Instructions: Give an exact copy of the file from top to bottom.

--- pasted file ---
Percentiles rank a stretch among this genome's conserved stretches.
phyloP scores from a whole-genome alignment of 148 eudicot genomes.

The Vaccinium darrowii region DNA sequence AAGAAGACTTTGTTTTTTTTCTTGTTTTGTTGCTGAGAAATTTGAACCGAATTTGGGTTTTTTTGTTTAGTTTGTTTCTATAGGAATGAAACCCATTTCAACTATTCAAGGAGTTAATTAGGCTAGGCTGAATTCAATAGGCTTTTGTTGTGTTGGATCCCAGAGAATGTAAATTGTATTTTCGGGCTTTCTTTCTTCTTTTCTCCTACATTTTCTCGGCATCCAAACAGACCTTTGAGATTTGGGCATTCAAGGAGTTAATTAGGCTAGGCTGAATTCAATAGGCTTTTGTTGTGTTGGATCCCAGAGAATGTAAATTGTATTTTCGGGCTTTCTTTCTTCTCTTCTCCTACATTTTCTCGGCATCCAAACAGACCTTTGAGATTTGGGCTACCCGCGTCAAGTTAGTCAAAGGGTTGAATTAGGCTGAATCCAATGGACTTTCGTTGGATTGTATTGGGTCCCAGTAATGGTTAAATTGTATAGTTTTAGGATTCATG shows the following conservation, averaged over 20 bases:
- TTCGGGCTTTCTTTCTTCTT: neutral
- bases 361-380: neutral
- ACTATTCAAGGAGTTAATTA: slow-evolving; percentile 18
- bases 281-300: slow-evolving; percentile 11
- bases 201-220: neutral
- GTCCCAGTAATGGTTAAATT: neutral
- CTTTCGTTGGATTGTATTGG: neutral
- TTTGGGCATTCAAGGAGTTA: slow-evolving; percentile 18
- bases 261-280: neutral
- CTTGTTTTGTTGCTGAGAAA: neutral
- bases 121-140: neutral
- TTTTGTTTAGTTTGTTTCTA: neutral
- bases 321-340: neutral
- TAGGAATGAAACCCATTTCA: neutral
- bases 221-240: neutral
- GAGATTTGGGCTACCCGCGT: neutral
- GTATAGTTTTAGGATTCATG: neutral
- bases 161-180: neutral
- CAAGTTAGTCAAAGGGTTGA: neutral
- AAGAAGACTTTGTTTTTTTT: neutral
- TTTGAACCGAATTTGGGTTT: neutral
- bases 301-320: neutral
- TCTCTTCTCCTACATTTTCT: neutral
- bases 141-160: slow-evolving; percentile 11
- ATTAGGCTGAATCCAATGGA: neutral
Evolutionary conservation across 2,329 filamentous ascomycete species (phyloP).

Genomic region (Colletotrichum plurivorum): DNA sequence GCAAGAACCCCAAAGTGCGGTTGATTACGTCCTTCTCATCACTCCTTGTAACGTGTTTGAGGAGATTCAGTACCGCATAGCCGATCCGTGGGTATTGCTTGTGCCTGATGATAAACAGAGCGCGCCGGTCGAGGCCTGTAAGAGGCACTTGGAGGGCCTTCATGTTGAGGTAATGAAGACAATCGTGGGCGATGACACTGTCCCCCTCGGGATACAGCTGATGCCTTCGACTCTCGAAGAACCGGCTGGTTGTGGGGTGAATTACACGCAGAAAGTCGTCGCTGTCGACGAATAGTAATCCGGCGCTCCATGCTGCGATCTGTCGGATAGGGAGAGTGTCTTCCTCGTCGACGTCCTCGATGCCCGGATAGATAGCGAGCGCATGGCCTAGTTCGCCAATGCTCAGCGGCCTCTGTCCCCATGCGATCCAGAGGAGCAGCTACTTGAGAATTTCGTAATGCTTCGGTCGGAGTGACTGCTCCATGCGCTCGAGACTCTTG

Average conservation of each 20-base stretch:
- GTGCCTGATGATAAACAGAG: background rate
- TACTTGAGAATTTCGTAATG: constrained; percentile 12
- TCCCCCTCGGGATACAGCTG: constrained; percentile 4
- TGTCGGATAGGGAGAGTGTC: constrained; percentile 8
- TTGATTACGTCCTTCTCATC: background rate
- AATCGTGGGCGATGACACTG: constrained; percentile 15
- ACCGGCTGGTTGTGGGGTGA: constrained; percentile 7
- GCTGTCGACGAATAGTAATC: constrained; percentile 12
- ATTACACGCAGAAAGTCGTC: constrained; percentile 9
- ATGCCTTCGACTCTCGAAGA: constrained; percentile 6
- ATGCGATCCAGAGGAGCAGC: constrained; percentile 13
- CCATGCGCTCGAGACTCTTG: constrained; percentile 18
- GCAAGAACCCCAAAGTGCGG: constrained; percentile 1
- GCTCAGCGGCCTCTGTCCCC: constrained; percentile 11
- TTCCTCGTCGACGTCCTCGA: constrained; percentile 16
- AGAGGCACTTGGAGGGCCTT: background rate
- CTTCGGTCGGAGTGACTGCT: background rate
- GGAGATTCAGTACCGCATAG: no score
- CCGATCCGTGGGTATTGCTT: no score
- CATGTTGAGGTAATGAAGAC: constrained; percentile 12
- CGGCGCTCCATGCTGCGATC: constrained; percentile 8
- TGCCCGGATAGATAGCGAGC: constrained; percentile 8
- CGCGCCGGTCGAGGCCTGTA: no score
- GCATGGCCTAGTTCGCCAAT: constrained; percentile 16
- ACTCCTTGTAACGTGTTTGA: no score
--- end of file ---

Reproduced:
Percentiles rank a stretch among this genome's conserved stretches.
phyloP scores from a whole-genome alignment of 148 eudicot genomes.

The Vaccinium darrowii region DNA sequence AAGAAGACTTTGTTTTTTTTCTTGTTTTGTTGCTGAGAAATTTGAACCGAATTTGGGTTTTTTTGTTTAGTTTGTTTCTATAGGAATGAAACCCATTTCAACTATTCAAGGAGTTAATTAGGCTAGGCTGAATTCAATAGGCTTTTGTTGTGTTGGATCCCAGAGAATGTAAATTGTATTTTCGGGCTTTCTTTCTTCTTTTCTCCTACATTTTCTCGGCATCCAAACAGACCTTTGAGATTTGGGCATTCAAGGAGTTAATTAGGCTAGGCTGAATTCAATAGGCTTTTGTTGTGTTGGATCCCAGAGAATGTAAATTGTATTTTCGGGCTTTCTTTCTTCTCTTCTCCTACATTTTCTCGGCATCCAAACAGACCTTTGAGATTTGGGCTACCCGCGTCAAGTTAGTCAAAGGGTTGAATTAGGCTGAATCCAATGGACTTTCGTTGGATTGTATTGGGTCCCAGTAATGGTTAAATTGTATAGTTTTAGGATTCATG shows the following conservation, averaged over 20 bases:
- TTCGGGCTTTCTTTCTTCTT: neutral
- bases 361-380: neutral
- ACTATTCAAGGAGTTAATTA: slow-evolving; percentile 18
- bases 281-300: slow-evolving; percentile 11
- bases 201-220: neutral
- GTCCCAGTAATGGTTAAATT: neutral
- CTTTCGTTGGATTGTATTGG: neutral
- TTTGGGCATTCAAGGAGTTA: slow-evolving; percentile 18
- bases 261-280: neutral
- CTTGTTTTGTTGCTGAGAAA: neutral
- bases 121-140: neutral
- TTTTGTTTAGTTTGTTTCTA: neutral
- bases 321-340: neutral
- TAGGAATGAAACCCATTTCA: neutral
- bases 221-240: neutral
- GAGATTTGGGCTACCCGCGT: neutral
- GTATAGTTTTAGGATTCATG: neutral
- bases 161-180: neutral
- CAAGTTAGTCAAAGGGTTGA: neutral
- AAGAAGACTTTGTTTTTTTT: neutral
- TTTGAACCGAATTTGGGTTT: neutral
- bases 301-320: neutral
- TCTCTTCTCCTACATTTTCT: neutral
- bases 141-160: slow-evolving; percentile 11
- ATTAGGCTGAATCCAATGGA: neutral
Evolutionary conservation across 2,329 filamentous ascomycete species (phyloP).

Genomic region (Colletotrichum plurivorum): DNA sequence GCAAGAACCCCAAAGTGCGGTTGATTACGTCCTTCTCATCACTCCTTGTAACGTGTTTGAGGAGATTCAGTACCGCATAGCCGATCCGTGGGTATTGCTTGTGCCTGATGATAAACAGAGCGCGCCGGTCGAGGCCTGTAAGAGGCACTTGGAGGGCCTTCATGTTGAGGTAATGAAGACAATCGTGGGCGATGACACTGTCCCCCTCGGGATACAGCTGATGCCTTCGACTCTCGAAGAACCGGCTGGTTGTGGGGTGAATTACACGCAGAAAGTCGTCGCTGTCGACGAATAGTAATCCGGCGCTCCATGCTGCGATCTGTCGGATAGGGAGAGTGTCTTCCTCGTCGACGTCCTCGATGCCCGGATAGATAGCGAGCGCATGGCCTAGTTCGCCAATGCTCAGCGGCCTCTGTCCCCATGCGATCCAGAGGAGCAGCTACTTGAGAATTTCGTAATGCTTCGGTCGGAGTGACTGCTCCATGCGCTCGAGACTCTTG

Average conservation of each 20-base stretch:
- GTGCCTGATGATAAACAGAG: background rate
- TACTTGAGAATTTCGTAATG: constrained; percentile 12
- TCCCCCTCGGGATACAGCTG: constrained; percentile 4
- TGTCGGATAGGGAGAGTGTC: constrained; percentile 8
- TTGATTACGTCCTTCTCATC: background rate
- AATCGTGGGCGATGACACTG: constrained; percentile 15
- ACCGGCTGGTTGTGGGGTGA: constrained; percentile 7
- GCTGTCGACGAATAGTAATC: constrained; percentile 12
- ATTACACGCAGAAAGTCGTC: constrained; percentile 9
- ATGCCTTCGACTCTCGAAGA: constrained; percentile 6
- ATGCGATCCAGAGGAGCAGC: constrained; percentile 13
- CCATGCGCTCGAGACTCTTG: constrained; percentile 18
- GCAAGAACCCCAAAGTGCGG: constrained; percentile 1
- GCTCAGCGGCCTCTGTCCCC: constrained; percentile 11
- TTCCTCGTCGACGTCCTCGA: constrained; percentile 16
- AGAGGCACTTGGAGGGCCTT: background rate
- CTTCGGTCGGAGTGACTGCT: background rate
- GGAGATTCAGTACCGCATAG: no score
- CCGATCCGTGGGTATTGCTT: no score
- CATGTTGAGGTAATGAAGAC: constrained; percentile 12
- CGGCGCTCCATGCTGCGATC: constrained; percentile 8
- TGCCCGGATAGATAGCGAGC: constrained; percentile 8
- CGCGCCGGTCGAGGCCTGTA: no score
- GCATGGCCTAGTTCGCCAAT: constrained; percentile 16
- ACTCCTTGTAACGTGTTTGA: no score